So you’ve gotten past texting and you’ve wrapped your head around the concept of talking to and even seeing more than one man at a time, but now you actually have a date. Awesome and terrifying in equal measure, simultaneously. Perfect, you are right on schedule. Meeting up for the first time should be fun and flirty, fraught with anticipation and excitement; however, more often than not it feels more like a job interview. There are questions about where to meet, (definitely a public place, don’t have anyone pick you up at your home until you feel some trust has been established); Is he going to look like his picture? Will I find him attractive? Will his voice drive me crazy? And the list is endless. I suppose it all depends whether or not you are a worrier.
Try and relax. First dates should be fun. As a general rule, men expect to pay on the first date, but if you feel strongly about it, you can go Dutch. For me first dates are practice for second dates. While awkward, try to see it as an opportunity to get out and talk to someone new. I often keep first dates short, something like coffee, a drink, or dessert; however, it really just depends on the person. I think it’s important for you to have a sense of what’s important to you on a first date and stay true to it. Here are some of my rules:
1. When possible, I like to talk on the phone before a first date. It makes me feel like I know the person better. If the phone doesn’t seem agreeable until after a meeting, I try to schedule something shorter, like coffee, in case there is no spark. I usually try to meet during the day also so that I don’t need a babysitter (Usually I can organize a playdate). If we did manage to talk on the phone, I’m more inclined to be willing to get a babysitter and go out for a full meal. Usually I let the man pick the place for a first date.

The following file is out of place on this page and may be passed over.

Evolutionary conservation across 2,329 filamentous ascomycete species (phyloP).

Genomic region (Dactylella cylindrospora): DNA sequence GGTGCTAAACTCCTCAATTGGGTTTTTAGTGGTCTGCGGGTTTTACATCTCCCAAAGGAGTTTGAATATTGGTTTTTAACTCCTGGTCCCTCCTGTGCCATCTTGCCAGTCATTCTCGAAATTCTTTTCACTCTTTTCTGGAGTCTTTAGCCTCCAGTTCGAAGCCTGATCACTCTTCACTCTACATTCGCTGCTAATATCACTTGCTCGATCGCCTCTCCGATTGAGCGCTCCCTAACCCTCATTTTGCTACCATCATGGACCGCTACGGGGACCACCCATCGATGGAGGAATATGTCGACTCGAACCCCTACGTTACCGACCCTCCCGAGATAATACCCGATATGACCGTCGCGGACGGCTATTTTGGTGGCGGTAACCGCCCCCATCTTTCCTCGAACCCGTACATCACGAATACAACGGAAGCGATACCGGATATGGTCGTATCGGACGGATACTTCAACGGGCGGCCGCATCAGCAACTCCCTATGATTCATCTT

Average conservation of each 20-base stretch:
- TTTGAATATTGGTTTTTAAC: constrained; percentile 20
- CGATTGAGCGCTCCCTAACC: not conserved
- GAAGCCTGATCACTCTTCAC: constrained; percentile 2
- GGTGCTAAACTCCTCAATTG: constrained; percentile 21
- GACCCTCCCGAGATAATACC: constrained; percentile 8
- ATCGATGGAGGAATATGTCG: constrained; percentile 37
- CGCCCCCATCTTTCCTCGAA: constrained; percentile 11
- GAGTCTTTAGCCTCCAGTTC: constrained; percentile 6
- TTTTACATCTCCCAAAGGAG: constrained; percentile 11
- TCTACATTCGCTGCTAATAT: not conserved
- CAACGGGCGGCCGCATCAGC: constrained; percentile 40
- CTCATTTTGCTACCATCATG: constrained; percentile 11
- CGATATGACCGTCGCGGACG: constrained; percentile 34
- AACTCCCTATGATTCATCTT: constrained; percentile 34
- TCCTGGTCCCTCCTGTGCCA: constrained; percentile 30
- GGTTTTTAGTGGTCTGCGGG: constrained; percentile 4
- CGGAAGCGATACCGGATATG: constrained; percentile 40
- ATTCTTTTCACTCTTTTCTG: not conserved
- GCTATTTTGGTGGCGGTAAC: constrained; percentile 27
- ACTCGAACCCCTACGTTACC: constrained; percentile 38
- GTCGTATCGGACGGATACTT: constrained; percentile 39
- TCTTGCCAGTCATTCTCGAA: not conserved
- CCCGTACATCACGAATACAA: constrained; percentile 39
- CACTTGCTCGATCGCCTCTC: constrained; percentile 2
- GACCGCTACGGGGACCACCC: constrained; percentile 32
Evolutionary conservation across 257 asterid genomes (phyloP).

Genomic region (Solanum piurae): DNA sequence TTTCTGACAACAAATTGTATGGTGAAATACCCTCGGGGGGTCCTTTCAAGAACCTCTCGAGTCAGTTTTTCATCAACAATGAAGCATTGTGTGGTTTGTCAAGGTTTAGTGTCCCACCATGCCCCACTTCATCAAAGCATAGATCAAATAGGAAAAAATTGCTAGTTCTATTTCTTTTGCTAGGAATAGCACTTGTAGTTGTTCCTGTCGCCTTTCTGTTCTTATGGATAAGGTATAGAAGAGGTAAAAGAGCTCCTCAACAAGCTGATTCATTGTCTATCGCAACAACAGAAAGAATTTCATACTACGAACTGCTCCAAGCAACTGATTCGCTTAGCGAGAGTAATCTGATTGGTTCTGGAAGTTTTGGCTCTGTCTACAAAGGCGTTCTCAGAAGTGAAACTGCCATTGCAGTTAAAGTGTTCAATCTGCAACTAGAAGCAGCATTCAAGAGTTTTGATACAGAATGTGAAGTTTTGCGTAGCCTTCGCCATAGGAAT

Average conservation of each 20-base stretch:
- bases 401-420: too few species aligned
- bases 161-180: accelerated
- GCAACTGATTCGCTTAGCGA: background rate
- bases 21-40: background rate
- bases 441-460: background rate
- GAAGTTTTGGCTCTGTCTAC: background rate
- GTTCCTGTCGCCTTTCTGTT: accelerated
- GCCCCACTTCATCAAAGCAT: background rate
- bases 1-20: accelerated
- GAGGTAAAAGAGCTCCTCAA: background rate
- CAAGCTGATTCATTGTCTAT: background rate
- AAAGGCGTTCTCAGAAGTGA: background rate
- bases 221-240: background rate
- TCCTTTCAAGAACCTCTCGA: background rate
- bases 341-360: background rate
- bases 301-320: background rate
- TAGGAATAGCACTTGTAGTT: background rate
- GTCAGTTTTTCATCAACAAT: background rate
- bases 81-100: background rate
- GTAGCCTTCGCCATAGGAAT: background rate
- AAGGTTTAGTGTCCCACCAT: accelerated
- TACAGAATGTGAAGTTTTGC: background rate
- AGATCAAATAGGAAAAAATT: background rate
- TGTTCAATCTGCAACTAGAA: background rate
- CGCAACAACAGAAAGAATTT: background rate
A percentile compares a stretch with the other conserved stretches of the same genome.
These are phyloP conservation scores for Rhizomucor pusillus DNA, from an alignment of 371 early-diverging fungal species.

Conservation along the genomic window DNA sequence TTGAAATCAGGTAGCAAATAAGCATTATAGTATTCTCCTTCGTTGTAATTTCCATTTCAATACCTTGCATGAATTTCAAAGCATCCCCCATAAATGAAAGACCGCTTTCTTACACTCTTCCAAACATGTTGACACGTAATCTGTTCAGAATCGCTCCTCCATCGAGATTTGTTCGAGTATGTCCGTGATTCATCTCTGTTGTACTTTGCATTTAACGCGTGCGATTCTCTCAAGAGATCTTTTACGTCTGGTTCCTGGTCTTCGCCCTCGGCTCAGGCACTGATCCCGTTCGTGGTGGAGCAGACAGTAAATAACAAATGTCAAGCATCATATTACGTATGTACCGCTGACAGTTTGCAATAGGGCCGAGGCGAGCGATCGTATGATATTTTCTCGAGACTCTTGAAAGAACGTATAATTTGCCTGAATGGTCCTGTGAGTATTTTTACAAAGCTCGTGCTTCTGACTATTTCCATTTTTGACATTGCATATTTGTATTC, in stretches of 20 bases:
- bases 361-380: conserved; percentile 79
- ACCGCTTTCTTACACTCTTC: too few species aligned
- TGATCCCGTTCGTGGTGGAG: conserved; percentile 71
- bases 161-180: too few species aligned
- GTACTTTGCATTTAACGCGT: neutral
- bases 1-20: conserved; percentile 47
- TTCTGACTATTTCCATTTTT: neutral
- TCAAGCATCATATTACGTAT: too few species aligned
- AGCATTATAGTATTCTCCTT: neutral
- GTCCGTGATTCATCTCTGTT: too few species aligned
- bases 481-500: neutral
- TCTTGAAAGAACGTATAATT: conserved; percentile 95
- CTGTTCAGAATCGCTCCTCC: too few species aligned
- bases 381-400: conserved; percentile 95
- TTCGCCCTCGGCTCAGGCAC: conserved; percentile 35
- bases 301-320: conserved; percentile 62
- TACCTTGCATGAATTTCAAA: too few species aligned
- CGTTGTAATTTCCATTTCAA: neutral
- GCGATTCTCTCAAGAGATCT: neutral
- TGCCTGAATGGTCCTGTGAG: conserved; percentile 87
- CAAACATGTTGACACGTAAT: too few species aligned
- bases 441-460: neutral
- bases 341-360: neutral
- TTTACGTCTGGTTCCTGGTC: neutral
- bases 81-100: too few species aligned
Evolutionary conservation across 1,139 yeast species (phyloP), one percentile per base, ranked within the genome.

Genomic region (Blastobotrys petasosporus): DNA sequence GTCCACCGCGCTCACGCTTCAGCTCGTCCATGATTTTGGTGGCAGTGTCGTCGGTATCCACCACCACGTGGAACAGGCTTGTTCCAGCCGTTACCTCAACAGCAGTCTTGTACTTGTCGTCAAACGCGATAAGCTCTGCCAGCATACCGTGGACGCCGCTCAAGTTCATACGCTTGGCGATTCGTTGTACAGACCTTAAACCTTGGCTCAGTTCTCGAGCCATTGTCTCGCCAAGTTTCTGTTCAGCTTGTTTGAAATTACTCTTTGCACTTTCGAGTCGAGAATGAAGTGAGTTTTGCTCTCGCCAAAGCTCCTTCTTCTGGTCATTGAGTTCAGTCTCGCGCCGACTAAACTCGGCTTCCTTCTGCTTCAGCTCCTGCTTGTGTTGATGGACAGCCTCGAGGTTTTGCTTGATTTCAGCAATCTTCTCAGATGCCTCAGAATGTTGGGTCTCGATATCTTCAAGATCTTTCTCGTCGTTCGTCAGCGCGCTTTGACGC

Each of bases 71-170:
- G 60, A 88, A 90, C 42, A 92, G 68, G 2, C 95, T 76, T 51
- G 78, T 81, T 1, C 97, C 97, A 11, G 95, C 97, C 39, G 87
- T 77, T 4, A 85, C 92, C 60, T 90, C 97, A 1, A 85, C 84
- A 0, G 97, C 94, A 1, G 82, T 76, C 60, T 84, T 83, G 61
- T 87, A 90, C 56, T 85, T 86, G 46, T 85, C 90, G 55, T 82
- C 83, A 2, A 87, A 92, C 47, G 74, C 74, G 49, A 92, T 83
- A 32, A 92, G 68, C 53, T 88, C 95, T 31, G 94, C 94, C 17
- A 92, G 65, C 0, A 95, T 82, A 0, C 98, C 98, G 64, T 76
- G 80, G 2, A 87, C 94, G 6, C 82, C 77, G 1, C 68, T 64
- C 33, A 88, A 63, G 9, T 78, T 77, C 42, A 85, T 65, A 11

So last time we talked about the importance of writing and the dilemma of remaining pen pals for too long. Remember, writing is not dating. Last time I checked, you can’t hug a computer. So let’s assume you are successful at getting past the pen pal stage, now you have the dilemma: how many men can/ should I talk to at one time? I don’t really have an answer for this because it’s different for every person, but here’s what I know: online dating is a feast or famine situation. I have never been able to talk to one person at a time. I am usually messaging more than one man and I find myself going out on casual dates with more than one person hoping that someone special breaks free from the pack.
All of this is supposed to happen naturally and it’s supposed to be fun, but somewhere along the way it feels a lot like juggling fireballs. I took juggling once for a theatre class and it wasn’t fun then, so why would I want to make it a central part of my life? I wouldn’t, but then I never anticipated that I would be partaking in the world of online dating.
Some people really do try to only talk to one person at a time, but I don’t know how they manage this, so here is what works in my world. Remember though that I have a pretty liberal moral compass. I will text and talk to several men at one time. I will go on first dates with several men without being exclusive, and I might even kiss more than one man (we’ll get into that next week when we talk about first dates), but if I decide to get physical (hey, we all have needs), I try to limit this to one person; however, sometimes even that is tricky. Hey, things happen. But this is where it gets tricky for me. I will not have a parade of men in my home, that is a personal choice because I have young children. I am fine with them knowing that I date, but I’m not okay with them knowing all that dating might entail until I actually have a boyfriend that will stick around for a while.